Corridor job fairs see increase in employer interest

A Sept 26 fair at the University of Iowa has a waiting list for companies

State and national employers are showing an increased interest in Corridor college career fairs.

At the University of Iowa, 136 employers have signed up to take part in the Pomerantz Career Center's Fall Job and Internship Fair next Thursday, said Angi McKie, the career center's marketing director.

This maxes out the Iowa Memorial Union and created a waiting list, she added.

A large number of employers participated in years past, McKie said, but what's notable about this semester's event is the 40 employers conducting on-site interviews the following day.

"That's higher than in years past and is a good indication that they're actually looking to hire," she said.

The job fair brings in a mix of state and national companies, with a high concentration from Chicago, across all industries, including Principal Financial Group, Caterpillar Inc. and CRST International.

McKie said last semester between 1,200 to 1,300 students attended the job fair, and she anticipates similar numbers this time around. She added that many students are taking advantage of the career center's resources and help with resumes and interviews.

Kirkwood Community College also has noted an uptick from employers who want to participate in this semester's job fair, said Danielle Ebaugh, career services coordinator. She said she's already had 40 employers sign up for the fair, set for Nov. 7. on the third floor of the Iowa Hall.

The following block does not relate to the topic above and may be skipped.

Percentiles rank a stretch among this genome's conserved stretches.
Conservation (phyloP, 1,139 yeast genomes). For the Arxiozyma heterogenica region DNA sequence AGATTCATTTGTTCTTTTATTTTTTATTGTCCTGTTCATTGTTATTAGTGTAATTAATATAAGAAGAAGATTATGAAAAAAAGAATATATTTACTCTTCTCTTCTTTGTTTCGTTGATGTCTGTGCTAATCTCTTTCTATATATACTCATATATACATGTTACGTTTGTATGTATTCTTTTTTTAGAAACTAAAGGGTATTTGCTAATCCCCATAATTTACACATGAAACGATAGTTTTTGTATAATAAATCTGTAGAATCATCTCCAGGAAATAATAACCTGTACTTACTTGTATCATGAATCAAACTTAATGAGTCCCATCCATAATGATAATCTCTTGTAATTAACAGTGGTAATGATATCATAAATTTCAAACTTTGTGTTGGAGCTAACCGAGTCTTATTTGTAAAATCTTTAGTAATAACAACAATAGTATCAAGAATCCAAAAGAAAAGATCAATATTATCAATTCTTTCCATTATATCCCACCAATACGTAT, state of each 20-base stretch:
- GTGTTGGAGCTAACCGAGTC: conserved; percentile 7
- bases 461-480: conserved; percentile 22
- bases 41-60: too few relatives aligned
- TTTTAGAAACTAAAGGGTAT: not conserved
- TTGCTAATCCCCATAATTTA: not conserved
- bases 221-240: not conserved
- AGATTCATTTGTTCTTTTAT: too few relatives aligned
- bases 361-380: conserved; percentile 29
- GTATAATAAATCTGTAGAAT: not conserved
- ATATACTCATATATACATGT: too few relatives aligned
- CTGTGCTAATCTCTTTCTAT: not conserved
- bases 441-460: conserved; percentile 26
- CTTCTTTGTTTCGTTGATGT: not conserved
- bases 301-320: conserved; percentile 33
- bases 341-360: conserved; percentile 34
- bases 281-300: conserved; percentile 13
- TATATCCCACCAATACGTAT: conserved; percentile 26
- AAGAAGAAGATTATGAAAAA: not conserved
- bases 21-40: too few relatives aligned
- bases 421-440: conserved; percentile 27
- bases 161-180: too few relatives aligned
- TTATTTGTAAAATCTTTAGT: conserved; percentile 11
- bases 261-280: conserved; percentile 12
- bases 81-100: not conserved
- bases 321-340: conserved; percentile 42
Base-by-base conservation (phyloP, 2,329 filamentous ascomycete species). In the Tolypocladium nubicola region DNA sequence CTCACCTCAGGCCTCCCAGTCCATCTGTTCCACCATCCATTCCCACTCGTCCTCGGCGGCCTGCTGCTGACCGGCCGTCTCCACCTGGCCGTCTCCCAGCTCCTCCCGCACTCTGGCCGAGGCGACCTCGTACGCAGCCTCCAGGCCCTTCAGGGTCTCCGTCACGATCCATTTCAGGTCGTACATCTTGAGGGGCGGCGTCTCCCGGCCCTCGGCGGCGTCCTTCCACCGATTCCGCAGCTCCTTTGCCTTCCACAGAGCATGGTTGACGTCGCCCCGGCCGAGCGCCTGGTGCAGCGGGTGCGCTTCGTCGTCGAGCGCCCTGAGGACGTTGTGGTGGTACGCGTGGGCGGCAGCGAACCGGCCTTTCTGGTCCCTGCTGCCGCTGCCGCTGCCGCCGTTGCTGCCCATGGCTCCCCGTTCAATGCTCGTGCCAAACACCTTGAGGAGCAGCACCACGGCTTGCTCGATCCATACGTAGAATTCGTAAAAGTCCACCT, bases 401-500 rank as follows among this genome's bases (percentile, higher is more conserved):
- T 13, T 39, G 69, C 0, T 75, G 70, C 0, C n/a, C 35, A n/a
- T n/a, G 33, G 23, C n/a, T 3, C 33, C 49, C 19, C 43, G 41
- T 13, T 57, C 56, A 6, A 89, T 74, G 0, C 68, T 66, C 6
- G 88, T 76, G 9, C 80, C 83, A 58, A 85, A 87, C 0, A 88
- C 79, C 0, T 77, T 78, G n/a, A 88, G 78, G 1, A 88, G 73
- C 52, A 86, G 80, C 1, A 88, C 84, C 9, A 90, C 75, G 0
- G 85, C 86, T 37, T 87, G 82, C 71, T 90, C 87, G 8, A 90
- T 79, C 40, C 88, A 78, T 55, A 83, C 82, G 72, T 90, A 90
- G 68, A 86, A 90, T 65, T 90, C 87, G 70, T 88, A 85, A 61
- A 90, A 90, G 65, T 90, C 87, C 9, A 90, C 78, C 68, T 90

"I had calls right away," she said. "I have no worries that we'll get (the maximum) 60 employers to participate, and we may even have a wait-list."

Employers will include RuffaloCODY, Cedar Rapids Metro Economic Alliance, Nordstrom and Mercy Medical Center.

Ebaugh added that several years ago she allowed companies to participate in the fair even if they didn't have jobs or internships to offer. She said those employers would use the time to educate students on the types of careers available at the company as well as what their company does.

But that isn't the case anymore.

"With the increased interest, I figured that I would leave the available space for those who have opportunities to offer to our students," she said.

Martin Gervais, an associate professor of economics at the UI's Tippie College of Business and who studies the labor market, said an increase in positions to fill, or vacancies, could be a reason more employers are participating in career fairs. And that is good news for job seekers.

But Gervais cautioned about the possibility that the skills workers have don't necessarily line up with the skills the labor market needs.

"I'm hoping that mismatching is not a problem, and that the situation really does look better for undergraduates," he said.

"It looks good, but we should be cautious because there are a lot of vacancies but unemployment hasn't really budged."

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